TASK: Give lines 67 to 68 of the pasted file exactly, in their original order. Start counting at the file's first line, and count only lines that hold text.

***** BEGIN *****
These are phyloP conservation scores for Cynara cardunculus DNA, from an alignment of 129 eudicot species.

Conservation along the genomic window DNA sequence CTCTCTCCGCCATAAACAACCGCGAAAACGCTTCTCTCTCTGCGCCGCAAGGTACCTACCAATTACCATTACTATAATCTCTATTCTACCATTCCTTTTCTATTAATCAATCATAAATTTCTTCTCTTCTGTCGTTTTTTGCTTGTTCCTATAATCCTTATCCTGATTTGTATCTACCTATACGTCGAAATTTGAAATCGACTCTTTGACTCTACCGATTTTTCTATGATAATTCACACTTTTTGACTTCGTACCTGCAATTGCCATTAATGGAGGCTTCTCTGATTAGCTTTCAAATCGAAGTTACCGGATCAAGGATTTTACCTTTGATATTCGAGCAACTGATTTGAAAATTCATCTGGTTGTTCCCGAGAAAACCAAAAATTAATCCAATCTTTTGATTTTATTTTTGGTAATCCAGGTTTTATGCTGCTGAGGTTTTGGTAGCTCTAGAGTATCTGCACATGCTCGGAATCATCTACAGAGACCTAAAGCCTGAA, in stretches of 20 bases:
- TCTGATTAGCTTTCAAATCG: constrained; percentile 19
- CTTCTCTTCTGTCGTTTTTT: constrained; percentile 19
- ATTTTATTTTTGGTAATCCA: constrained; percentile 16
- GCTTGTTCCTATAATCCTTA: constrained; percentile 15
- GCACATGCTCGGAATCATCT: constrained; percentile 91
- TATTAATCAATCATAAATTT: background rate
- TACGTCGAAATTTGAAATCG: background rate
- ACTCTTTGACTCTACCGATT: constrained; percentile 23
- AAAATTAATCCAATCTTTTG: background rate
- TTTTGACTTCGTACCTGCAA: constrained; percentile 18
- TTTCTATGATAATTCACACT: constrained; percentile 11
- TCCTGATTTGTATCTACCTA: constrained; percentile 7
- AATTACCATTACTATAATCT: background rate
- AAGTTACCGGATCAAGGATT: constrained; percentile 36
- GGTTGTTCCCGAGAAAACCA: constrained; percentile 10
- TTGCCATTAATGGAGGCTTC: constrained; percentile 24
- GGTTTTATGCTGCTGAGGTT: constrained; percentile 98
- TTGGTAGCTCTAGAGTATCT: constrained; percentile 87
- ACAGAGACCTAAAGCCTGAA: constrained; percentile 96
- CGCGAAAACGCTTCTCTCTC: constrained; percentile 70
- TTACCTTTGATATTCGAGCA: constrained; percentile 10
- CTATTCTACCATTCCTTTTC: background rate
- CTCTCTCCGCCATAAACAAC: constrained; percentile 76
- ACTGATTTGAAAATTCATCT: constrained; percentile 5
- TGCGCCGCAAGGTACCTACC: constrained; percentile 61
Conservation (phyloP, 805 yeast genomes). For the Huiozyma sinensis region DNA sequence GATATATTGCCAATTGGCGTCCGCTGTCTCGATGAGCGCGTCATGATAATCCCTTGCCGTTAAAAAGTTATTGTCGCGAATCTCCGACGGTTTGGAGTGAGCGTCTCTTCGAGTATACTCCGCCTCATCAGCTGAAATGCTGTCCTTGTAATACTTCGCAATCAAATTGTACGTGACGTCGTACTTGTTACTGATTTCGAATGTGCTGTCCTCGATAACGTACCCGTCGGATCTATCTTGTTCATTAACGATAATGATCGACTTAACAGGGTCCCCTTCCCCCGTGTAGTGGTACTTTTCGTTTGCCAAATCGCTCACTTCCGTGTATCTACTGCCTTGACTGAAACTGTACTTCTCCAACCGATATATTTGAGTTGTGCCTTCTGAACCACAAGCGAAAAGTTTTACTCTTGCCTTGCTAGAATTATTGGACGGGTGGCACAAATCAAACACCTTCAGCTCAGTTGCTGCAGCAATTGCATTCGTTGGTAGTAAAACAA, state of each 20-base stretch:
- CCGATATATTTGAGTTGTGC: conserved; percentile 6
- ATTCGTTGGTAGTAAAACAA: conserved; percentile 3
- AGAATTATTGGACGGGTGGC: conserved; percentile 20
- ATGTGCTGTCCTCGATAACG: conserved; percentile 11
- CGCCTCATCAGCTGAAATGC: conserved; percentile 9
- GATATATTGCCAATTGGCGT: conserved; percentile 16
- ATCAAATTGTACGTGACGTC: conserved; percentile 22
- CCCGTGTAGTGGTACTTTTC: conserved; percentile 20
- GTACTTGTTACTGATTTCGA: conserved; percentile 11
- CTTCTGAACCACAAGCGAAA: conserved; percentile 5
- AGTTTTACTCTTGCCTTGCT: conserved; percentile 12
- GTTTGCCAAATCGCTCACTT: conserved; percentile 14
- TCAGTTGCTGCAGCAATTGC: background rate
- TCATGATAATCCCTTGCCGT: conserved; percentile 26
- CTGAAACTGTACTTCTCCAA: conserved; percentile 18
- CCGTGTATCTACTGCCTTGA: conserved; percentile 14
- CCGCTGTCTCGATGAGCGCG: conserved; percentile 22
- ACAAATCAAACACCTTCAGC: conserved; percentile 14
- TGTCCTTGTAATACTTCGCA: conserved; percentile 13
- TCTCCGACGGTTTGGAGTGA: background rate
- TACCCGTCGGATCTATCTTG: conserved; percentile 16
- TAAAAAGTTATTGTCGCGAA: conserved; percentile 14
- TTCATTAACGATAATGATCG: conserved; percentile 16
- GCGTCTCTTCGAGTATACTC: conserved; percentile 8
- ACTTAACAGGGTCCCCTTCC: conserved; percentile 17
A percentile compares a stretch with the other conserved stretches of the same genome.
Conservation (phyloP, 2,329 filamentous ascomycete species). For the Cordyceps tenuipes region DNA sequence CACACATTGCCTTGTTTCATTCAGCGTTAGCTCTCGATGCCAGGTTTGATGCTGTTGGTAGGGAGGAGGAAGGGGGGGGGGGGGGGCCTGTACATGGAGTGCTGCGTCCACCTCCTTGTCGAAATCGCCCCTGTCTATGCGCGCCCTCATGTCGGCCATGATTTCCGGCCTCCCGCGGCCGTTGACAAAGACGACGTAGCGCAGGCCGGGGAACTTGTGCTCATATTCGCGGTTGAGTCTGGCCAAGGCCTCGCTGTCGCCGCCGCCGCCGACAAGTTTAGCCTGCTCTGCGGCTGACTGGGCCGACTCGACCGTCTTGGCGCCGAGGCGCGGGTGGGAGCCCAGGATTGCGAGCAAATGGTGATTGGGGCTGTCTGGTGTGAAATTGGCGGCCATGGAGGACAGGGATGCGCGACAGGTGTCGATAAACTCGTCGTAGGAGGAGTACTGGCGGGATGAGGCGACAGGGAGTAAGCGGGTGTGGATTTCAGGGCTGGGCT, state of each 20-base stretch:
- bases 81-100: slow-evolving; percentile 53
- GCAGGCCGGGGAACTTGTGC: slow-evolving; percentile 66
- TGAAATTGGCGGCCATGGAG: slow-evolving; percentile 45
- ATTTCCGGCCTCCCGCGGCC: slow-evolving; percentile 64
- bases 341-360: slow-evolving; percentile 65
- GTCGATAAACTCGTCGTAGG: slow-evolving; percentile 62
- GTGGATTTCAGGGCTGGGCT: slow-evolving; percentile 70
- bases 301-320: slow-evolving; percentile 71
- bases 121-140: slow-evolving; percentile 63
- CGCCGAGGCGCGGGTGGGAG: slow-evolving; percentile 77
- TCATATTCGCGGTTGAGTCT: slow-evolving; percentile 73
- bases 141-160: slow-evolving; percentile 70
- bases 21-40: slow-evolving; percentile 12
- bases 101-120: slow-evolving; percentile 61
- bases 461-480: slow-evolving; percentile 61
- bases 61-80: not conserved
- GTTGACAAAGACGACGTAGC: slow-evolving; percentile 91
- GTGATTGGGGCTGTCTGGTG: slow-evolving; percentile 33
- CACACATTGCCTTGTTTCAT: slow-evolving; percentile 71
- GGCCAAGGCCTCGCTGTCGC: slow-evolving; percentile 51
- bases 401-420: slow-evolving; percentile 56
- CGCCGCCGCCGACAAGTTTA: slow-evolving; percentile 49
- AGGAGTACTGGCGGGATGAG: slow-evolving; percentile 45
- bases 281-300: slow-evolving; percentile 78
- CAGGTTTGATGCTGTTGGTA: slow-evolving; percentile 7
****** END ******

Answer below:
- bases 141-160: slow-evolving; percentile 70
- bases 21-40: slow-evolving; percentile 12